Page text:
I've read and understood the proof for the complex plane for the analytic continuation theorem. The proof relies on $E$ being both closed and open, with $\quad E = \bigcap _ { n \geq 0 } E _ { n }$ and $E _ { n } = \{ z \in \Omega | f ^ { ( n ) } ( z ) = 0 \}$, so it can only be $\varnothing$ or $\Omega$ (the open set where the holomorphic function is defined).

While I get this, my intuition (I'm a physicist) of the analytic continuation theorem was that functions couldn't be zero on open subsets because the derivatives of $f$ on $x$ and $y$ are connected. I don't know how to connect this with the proof above.

Related to this question, does analytic continuation work on $\mathbb{R}^1$ functions? what about $\mathbb{R}^2$ functions? It should work on $\mathbb{R}^2$ because it's isomorphic to $\mathbb{C}$ but I might be wrong.

This questions might be super basic to most mathematicians but as a physicist I struggle quite a bit. Maybe because the're so basic I didn't found a lot on the internet.


  • $\begingroup$ Analytic continuation is a concept in functions of complex variables. Functions of real variables have no such concept. $\endgroup$ – herb steinberg Feb 9 at 19:19
  • $\begingroup$ @herbsteinberg Why do you say that ? If $f$ is analytic for $x \in (a,b) \subset \mathbb{R}$ you can ask for some function $g$ analytic for $x \in (c,d) \supset (a,b)$ such that $g|_{(a,b)} = f$. Those two functions will be naturally analytic on some complex open sets $U,V \subset \mathbb{C}$ containing those real intervals. $\endgroup$ – reuns Feb 9 at 19:22
  • $\begingroup$ The main idea of analytic continuation is the picture on the right there. Complex analytic means around every point of the domain the function is given by a power series in $z$. So it is obvious that the analytic continuation of $0$ is unique, thus the analytic continuation of $f$ on some given connected domain if it exists is unique. The other main idea is that holomorphic functions (complex differentiable on a domain) are analytic. $\endgroup$ – reuns Feb 9 at 19:31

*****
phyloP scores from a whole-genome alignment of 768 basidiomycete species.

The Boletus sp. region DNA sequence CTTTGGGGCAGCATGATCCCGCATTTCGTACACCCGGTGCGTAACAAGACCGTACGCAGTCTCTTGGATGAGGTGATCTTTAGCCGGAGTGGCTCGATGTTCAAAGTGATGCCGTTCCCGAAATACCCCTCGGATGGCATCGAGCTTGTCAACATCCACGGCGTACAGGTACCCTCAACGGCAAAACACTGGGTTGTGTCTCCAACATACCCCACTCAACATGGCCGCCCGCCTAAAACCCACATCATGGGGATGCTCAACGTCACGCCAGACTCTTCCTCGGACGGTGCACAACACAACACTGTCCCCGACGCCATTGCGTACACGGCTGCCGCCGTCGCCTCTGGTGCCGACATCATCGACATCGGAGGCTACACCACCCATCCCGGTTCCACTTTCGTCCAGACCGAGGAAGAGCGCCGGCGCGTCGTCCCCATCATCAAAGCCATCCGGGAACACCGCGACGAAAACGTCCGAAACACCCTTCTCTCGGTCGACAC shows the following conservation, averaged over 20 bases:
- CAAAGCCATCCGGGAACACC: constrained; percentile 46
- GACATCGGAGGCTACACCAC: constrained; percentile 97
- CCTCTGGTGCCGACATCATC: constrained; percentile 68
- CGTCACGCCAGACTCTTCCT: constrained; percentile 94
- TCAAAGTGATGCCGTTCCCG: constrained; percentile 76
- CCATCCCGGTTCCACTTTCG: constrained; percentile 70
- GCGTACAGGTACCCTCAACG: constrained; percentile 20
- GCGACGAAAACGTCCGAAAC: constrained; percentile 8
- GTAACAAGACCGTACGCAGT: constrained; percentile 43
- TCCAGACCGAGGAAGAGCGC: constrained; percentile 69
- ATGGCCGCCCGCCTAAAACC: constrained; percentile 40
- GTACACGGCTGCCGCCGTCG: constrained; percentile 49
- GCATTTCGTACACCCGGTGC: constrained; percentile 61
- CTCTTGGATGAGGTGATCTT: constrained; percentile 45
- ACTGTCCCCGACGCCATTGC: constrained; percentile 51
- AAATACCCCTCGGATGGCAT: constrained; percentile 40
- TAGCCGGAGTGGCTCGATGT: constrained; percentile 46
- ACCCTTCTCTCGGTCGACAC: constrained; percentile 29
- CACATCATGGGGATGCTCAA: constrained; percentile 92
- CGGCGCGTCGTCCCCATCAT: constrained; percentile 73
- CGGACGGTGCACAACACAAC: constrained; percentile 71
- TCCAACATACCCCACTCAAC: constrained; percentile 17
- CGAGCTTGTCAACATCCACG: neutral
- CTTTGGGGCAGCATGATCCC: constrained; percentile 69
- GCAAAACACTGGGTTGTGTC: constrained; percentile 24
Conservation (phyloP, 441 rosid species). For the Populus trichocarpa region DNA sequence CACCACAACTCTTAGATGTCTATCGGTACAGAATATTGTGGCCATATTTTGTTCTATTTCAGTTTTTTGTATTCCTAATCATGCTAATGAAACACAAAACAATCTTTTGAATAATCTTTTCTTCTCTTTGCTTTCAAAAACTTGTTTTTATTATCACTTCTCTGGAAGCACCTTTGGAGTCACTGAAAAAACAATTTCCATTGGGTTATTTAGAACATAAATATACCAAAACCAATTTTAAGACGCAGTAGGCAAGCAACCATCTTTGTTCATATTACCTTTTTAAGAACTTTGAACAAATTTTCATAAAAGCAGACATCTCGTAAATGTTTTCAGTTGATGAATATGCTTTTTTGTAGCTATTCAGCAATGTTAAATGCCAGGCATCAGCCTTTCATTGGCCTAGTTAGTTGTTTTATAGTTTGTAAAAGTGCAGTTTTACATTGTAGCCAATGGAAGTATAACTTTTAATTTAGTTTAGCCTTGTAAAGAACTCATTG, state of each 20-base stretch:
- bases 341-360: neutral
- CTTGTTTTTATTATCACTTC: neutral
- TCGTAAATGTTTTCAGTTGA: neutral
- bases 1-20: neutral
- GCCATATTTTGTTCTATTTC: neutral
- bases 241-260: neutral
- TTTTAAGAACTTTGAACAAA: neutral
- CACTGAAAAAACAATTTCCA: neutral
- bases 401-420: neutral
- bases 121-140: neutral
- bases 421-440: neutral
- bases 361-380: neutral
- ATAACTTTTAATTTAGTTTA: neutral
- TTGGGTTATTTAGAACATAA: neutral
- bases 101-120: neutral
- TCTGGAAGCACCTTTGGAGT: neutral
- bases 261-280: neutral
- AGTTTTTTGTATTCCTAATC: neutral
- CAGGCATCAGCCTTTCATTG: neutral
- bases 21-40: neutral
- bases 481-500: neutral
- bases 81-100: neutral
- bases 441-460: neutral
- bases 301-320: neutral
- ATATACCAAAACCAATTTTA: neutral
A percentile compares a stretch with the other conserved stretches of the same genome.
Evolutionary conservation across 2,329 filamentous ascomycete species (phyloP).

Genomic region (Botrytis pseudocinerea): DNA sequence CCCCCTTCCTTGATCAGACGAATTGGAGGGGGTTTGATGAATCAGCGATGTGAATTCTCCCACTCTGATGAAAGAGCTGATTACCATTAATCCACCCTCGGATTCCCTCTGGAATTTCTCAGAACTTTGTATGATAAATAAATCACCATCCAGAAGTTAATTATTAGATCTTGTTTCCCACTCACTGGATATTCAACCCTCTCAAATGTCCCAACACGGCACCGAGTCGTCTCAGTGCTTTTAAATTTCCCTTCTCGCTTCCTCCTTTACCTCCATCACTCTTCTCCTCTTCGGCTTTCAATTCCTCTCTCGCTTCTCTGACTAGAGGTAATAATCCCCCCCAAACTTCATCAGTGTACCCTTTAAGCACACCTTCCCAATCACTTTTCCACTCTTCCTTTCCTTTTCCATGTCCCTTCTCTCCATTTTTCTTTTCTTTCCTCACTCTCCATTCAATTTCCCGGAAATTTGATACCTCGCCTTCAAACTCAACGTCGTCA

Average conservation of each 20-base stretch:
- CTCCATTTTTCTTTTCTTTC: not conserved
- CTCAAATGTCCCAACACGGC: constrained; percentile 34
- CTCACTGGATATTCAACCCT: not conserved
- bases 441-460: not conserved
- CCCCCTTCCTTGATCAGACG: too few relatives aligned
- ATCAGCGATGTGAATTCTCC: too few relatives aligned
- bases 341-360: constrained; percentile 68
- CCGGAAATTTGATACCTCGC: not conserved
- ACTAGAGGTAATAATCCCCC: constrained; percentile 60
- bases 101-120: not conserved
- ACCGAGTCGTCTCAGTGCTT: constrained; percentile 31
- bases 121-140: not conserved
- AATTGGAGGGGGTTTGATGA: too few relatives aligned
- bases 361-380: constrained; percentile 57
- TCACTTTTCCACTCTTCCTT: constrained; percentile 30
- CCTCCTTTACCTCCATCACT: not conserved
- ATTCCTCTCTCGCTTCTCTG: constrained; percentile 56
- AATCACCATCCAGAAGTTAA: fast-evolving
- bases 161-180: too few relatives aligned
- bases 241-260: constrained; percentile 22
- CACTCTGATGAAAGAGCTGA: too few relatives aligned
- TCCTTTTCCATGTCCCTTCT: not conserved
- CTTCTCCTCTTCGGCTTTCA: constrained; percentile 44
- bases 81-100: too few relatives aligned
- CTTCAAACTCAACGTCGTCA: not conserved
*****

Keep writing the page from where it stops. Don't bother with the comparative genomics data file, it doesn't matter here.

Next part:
• $\begingroup$ I agree with your statement, but the definition of analytic continuation is designed to get around singularities. For example $ln(z)$ has a singularity at $z=0$. If you confine the domain to real $z=x$, then the function is defined only for $x\gt 0$. Using analytic continuation, it will be defined for all complex $z$, except $z=0$. $\endgroup$ – herb steinberg Feb 9 at 19:33
  • $\begingroup$ @herbsteinberg Let $f : (1,\infty) \to \mathbb{R}, f(x)=\ln x$ and $g \to \mathbb{R}: (0,\infty), g(x)=\ln x$. Then $g$ is the unique analytic continuation of $f$ to $(0,\infty)$ and there are no analytic continuation of $f$ to any open set containing $[0,\infty)$. Where is the problem ? Also $\frac1x$ is the unique meromorphic contiuation of $f'$ to $\mathbb{R}$. If the meromorphic continuation of $h'$ to $\mathbb{R}$ has no simple poles it implies a unique meromorphic continuation of $h$ to $\mathbb{R}$. $\endgroup$ – reuns Feb 9 at 19:36

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